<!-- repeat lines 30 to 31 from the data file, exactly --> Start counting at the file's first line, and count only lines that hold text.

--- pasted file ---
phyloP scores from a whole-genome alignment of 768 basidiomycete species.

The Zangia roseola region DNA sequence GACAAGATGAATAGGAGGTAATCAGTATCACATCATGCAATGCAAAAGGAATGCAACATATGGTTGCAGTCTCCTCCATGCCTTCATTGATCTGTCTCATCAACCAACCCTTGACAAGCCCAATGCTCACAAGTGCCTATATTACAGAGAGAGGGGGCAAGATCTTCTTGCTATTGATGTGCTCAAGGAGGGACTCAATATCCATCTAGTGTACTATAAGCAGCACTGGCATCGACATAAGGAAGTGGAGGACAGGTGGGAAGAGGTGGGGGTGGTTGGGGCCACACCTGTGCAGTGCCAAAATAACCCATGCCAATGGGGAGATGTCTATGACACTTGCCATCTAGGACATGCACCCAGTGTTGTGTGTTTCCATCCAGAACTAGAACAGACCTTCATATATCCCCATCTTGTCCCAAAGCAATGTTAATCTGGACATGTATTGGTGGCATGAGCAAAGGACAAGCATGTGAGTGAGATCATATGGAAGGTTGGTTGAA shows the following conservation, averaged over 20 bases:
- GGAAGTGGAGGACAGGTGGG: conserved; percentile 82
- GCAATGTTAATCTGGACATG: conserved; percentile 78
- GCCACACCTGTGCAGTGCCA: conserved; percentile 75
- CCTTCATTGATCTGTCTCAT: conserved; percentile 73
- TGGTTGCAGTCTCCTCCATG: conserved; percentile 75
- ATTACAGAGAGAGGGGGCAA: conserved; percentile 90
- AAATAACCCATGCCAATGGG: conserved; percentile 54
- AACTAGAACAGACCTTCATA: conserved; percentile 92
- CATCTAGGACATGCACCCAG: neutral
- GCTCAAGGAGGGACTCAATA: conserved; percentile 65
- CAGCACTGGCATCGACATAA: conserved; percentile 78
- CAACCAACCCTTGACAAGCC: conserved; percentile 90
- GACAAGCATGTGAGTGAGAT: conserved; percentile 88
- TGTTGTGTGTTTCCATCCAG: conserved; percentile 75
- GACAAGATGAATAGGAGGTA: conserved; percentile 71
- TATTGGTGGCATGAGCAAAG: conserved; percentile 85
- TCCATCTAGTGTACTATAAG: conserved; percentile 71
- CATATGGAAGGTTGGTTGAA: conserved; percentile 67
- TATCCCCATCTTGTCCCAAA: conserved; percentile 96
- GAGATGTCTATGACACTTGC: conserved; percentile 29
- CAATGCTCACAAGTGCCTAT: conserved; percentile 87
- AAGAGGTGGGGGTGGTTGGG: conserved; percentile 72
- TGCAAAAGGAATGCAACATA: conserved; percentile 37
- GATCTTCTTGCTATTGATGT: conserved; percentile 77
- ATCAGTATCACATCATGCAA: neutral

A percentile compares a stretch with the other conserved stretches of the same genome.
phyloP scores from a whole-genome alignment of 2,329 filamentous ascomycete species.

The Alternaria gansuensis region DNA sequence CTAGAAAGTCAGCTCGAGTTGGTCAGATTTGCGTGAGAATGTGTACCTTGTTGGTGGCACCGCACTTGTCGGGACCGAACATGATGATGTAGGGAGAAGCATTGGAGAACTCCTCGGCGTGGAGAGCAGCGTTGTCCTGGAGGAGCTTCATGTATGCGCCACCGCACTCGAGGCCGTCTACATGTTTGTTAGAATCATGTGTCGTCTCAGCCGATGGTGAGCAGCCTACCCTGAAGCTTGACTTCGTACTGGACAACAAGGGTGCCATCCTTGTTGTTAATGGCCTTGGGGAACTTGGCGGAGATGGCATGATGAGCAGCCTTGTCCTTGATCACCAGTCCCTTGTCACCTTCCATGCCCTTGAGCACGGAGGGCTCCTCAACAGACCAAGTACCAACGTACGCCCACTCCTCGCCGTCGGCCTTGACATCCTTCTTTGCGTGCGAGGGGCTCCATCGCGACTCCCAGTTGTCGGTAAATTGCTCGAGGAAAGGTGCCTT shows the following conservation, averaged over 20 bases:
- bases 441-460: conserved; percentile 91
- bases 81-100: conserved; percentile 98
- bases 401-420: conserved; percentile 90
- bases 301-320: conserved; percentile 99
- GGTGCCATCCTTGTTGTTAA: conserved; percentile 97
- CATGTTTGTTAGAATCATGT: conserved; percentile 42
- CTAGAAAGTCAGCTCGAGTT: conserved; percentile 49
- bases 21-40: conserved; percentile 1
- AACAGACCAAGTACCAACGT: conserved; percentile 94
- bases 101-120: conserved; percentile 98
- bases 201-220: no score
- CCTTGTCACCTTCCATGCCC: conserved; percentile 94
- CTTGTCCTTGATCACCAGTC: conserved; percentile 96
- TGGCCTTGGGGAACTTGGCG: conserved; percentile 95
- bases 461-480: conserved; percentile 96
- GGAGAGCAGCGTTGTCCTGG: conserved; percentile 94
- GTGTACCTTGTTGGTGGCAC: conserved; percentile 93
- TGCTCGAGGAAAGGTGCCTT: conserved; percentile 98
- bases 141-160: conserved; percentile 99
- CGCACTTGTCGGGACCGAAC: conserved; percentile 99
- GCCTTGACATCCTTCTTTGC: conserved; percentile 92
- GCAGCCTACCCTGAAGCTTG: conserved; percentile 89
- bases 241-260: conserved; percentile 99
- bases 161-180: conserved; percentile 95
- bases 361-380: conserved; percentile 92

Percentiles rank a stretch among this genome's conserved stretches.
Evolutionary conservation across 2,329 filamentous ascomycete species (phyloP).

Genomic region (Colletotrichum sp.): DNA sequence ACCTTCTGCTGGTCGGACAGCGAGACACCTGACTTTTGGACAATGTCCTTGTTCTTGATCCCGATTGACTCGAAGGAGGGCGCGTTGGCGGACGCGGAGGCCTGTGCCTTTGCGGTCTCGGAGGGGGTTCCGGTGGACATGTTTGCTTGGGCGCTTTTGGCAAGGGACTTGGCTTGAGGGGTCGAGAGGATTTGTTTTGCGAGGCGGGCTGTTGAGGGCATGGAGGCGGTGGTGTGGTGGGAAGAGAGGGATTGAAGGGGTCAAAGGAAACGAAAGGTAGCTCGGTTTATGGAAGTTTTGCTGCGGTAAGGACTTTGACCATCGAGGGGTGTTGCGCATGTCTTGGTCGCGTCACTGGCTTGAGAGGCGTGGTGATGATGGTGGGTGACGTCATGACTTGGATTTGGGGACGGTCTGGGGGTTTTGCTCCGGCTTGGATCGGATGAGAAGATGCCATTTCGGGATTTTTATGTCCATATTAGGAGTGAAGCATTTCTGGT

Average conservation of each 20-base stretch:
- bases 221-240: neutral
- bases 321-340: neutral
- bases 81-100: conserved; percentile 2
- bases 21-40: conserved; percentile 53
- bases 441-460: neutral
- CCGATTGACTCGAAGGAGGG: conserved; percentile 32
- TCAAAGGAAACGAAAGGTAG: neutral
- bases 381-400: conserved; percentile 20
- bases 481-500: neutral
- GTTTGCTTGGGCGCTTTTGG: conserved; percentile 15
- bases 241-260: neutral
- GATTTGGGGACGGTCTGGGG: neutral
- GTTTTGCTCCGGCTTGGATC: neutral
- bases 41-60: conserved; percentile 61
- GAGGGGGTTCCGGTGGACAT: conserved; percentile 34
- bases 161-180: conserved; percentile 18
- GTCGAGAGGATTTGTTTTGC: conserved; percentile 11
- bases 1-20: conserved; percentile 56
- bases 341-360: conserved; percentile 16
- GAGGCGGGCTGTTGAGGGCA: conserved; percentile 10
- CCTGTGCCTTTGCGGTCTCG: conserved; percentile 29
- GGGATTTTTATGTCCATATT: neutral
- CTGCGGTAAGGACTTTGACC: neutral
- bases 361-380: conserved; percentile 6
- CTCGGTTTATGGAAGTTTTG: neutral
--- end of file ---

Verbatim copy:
The Alternaria gansuensis region DNA sequence CTAGAAAGTCAGCTCGAGTTGGTCAGATTTGCGTGAGAATGTGTACCTTGTTGGTGGCACCGCACTTGTCGGGACCGAACATGATGATGTAGGGAGAAGCATTGGAGAACTCCTCGGCGTGGAGAGCAGCGTTGTCCTGGAGGAGCTTCATGTATGCGCCACCGCACTCGAGGCCGTCTACATGTTTGTTAGAATCATGTGTCGTCTCAGCCGATGGTGAGCAGCCTACCCTGAAGCTTGACTTCGTACTGGACAACAAGGGTGCCATCCTTGTTGTTAATGGCCTTGGGGAACTTGGCGGAGATGGCATGATGAGCAGCCTTGTCCTTGATCACCAGTCCCTTGTCACCTTCCATGCCCTTGAGCACGGAGGGCTCCTCAACAGACCAAGTACCAACGTACGCCCACTCCTCGCCGTCGGCCTTGACATCCTTCTTTGCGTGCGAGGGGCTCCATCGCGACTCCCAGTTGTCGGTAAATTGCTCGAGGAAAGGTGCCTT shows the following conservation, averaged over 20 bases:
- bases 441-460: conserved; percentile 91